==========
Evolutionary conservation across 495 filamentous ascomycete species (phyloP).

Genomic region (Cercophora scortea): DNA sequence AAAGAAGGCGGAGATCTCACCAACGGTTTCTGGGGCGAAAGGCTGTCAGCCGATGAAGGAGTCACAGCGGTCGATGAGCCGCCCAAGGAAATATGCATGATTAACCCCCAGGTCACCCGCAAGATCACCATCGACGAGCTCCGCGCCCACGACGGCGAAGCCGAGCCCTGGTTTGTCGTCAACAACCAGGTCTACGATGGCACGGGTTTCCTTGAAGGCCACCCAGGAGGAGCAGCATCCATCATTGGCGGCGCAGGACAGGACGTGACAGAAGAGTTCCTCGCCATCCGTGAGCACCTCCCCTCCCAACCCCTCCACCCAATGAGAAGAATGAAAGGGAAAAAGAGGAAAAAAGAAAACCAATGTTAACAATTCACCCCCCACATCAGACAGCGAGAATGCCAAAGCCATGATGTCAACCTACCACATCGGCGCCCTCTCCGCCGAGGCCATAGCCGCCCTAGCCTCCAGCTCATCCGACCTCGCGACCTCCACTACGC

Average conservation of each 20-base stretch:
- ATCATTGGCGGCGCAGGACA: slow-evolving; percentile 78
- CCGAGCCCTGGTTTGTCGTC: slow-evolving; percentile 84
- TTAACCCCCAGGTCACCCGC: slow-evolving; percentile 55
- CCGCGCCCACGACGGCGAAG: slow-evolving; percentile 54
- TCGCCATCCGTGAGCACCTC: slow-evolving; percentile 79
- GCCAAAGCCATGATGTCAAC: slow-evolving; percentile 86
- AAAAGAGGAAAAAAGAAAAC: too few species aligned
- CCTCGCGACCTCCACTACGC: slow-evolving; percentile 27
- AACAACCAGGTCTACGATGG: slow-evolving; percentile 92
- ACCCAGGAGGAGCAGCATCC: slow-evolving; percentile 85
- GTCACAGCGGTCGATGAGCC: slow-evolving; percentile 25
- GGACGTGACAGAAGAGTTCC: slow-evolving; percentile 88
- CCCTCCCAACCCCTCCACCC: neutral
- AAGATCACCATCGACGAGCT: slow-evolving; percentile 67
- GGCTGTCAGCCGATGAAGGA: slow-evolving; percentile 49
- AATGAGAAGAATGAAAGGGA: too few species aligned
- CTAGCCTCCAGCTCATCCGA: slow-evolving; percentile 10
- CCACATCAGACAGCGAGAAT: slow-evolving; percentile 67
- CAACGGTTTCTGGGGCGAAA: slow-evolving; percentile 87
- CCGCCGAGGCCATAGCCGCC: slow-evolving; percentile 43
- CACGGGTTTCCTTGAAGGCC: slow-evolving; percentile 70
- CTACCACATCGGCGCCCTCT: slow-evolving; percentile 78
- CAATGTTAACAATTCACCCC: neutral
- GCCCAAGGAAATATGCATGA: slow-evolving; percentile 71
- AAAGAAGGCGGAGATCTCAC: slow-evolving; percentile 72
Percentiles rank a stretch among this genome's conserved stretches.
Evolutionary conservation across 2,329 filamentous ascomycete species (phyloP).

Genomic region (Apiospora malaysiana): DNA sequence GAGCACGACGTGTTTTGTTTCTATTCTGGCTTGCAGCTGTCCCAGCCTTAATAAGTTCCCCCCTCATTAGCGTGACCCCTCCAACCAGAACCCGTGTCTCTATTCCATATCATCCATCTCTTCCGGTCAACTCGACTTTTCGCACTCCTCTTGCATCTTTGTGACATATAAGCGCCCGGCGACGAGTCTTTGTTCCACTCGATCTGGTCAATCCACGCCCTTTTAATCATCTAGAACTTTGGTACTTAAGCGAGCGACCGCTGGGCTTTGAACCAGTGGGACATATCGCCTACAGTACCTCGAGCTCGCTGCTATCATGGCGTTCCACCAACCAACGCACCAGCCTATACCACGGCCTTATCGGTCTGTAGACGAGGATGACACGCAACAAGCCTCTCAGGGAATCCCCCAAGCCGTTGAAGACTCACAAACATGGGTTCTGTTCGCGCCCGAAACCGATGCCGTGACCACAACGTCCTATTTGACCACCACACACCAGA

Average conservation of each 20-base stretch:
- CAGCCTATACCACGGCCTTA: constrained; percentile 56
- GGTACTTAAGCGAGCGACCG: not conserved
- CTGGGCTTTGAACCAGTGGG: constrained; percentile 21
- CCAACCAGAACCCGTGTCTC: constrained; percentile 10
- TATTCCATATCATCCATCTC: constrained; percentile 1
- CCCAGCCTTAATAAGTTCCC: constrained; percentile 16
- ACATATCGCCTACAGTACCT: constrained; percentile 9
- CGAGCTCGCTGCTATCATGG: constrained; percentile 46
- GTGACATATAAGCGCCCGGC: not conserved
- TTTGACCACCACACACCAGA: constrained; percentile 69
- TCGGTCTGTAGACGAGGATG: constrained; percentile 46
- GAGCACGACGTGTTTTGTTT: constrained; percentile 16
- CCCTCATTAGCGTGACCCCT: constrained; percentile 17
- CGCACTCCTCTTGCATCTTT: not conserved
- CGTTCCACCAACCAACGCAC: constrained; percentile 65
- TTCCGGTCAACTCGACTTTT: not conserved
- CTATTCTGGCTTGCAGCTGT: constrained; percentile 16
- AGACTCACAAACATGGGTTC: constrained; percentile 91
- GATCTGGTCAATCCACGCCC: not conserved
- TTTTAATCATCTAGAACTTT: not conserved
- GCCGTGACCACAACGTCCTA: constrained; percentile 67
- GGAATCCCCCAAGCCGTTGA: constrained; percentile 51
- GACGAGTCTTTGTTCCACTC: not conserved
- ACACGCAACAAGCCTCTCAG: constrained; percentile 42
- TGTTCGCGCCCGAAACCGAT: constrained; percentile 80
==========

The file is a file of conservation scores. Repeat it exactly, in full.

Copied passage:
Evolutionary conservation across 495 filamentous ascomycete species (phyloP).

Genomic region (Cercophora scortea): DNA sequence AAAGAAGGCGGAGATCTCACCAACGGTTTCTGGGGCGAAAGGCTGTCAGCCGATGAAGGAGTCACAGCGGTCGATGAGCCGCCCAAGGAAATATGCATGATTAACCCCCAGGTCACCCGCAAGATCACCATCGACGAGCTCCGCGCCCACGACGGCGAAGCCGAGCCCTGGTTTGTCGTCAACAACCAGGTCTACGATGGCACGGGTTTCCTTGAAGGCCACCCAGGAGGAGCAGCATCCATCATTGGCGGCGCAGGACAGGACGTGACAGAAGAGTTCCTCGCCATCCGTGAGCACCTCCCCTCCCAACCCCTCCACCCAATGAGAAGAATGAAAGGGAAAAAGAGGAAAAAAGAAAACCAATGTTAACAATTCACCCCCCACATCAGACAGCGAGAATGCCAAAGCCATGATGTCAACCTACCACATCGGCGCCCTCTCCGCCGAGGCCATAGCCGCCCTAGCCTCCAGCTCATCCGACCTCGCGACCTCCACTACGC

Average conservation of each 20-base stretch:
- ATCATTGGCGGCGCAGGACA: slow-evolving; percentile 78
- CCGAGCCCTGGTTTGTCGTC: slow-evolving; percentile 84
- TTAACCCCCAGGTCACCCGC: slow-evolving; percentile 55
- CCGCGCCCACGACGGCGAAG: slow-evolving; percentile 54
- TCGCCATCCGTGAGCACCTC: slow-evolving; percentile 79
- GCCAAAGCCATGATGTCAAC: slow-evolving; percentile 86
- AAAAGAGGAAAAAAGAAAAC: too few species aligned
- CCTCGCGACCTCCACTACGC: slow-evolving; percentile 27
- AACAACCAGGTCTACGATGG: slow-evolving; percentile 92
- ACCCAGGAGGAGCAGCATCC: slow-evolving; percentile 85
- GTCACAGCGGTCGATGAGCC: slow-evolving; percentile 25
- GGACGTGACAGAAGAGTTCC: slow-evolving; percentile 88
- CCCTCCCAACCCCTCCACCC: neutral
- AAGATCACCATCGACGAGCT: slow-evolving; percentile 67
- GGCTGTCAGCCGATGAAGGA: slow-evolving; percentile 49
- AATGAGAAGAATGAAAGGGA: too few species aligned
- CTAGCCTCCAGCTCATCCGA: slow-evolving; percentile 10
- CCACATCAGACAGCGAGAAT: slow-evolving; percentile 67
- CAACGGTTTCTGGGGCGAAA: slow-evolving; percentile 87
- CCGCCGAGGCCATAGCCGCC: slow-evolving; percentile 43
- CACGGGTTTCCTTGAAGGCC: slow-evolving; percentile 70
- CTACCACATCGGCGCCCTCT: slow-evolving; percentile 78
- CAATGTTAACAATTCACCCC: neutral
- GCCCAAGGAAATATGCATGA: slow-evolving; percentile 71
- AAAGAAGGCGGAGATCTCAC: slow-evolving; percentile 72
Percentiles rank a stretch among this genome's conserved stretches.
Evolutionary conservation across 2,329 filamentous ascomycete species (phyloP).

Genomic region (Apiospora malaysiana): DNA sequence GAGCACGACGTGTTTTGTTTCTATTCTGGCTTGCAGCTGTCCCAGCCTTAATAAGTTCCCCCCTCATTAGCGTGACCCCTCCAACCAGAACCCGTGTCTCTATTCCATATCATCCATCTCTTCCGGTCAACTCGACTTTTCGCACTCCTCTTGCATCTTTGTGACATATAAGCGCCCGGCGACGAGTCTTTGTTCCACTCGATCTGGTCAATCCACGCCCTTTTAATCATCTAGAACTTTGGTACTTAAGCGAGCGACCGCTGGGCTTTGAACCAGTGGGACATATCGCCTACAGTACCTCGAGCTCGCTGCTATCATGGCGTTCCACCAACCAACGCACCAGCCTATACCACGGCCTTATCGGTCTGTAGACGAGGATGACACGCAACAAGCCTCTCAGGGAATCCCCCAAGCCGTTGAAGACTCACAAACATGGGTTCTGTTCGCGCCCGAAACCGATGCCGTGACCACAACGTCCTATTTGACCACCACACACCAGA

Average conservation of each 20-base stretch:
- CAGCCTATACCACGGCCTTA: constrained; percentile 56
- GGTACTTAAGCGAGCGACCG: not conserved
- CTGGGCTTTGAACCAGTGGG: constrained; percentile 21
- CCAACCAGAACCCGTGTCTC: constrained; percentile 10
- TATTCCATATCATCCATCTC: constrained; percentile 1
- CCCAGCCTTAATAAGTTCCC: constrained; percentile 16
- ACATATCGCCTACAGTACCT: constrained; percentile 9
- CGAGCTCGCTGCTATCATGG: constrained; percentile 46
- GTGACATATAAGCGCCCGGC: not conserved
- TTTGACCACCACACACCAGA: constrained; percentile 69
- TCGGTCTGTAGACGAGGATG: constrained; percentile 46
- GAGCACGACGTGTTTTGTTT: constrained; percentile 16
- CCCTCATTAGCGTGACCCCT: constrained; percentile 17
- CGCACTCCTCTTGCATCTTT: not conserved
- CGTTCCACCAACCAACGCAC: constrained; percentile 65
- TTCCGGTCAACTCGACTTTT: not conserved
- CTATTCTGGCTTGCAGCTGT: constrained; percentile 16
- AGACTCACAAACATGGGTTC: constrained; percentile 91
- GATCTGGTCAATCCACGCCC: not conserved
- TTTTAATCATCTAGAACTTT: not conserved
- GCCGTGACCACAACGTCCTA: constrained; percentile 67
- GGAATCCCCCAAGCCGTTGA: constrained; percentile 51
- GACGAGTCTTTGTTCCACTC: not conserved
- ACACGCAACAAGCCTCTCAG: constrained; percentile 42
- TGTTCGCGCCCGAAACCGAT: constrained; percentile 80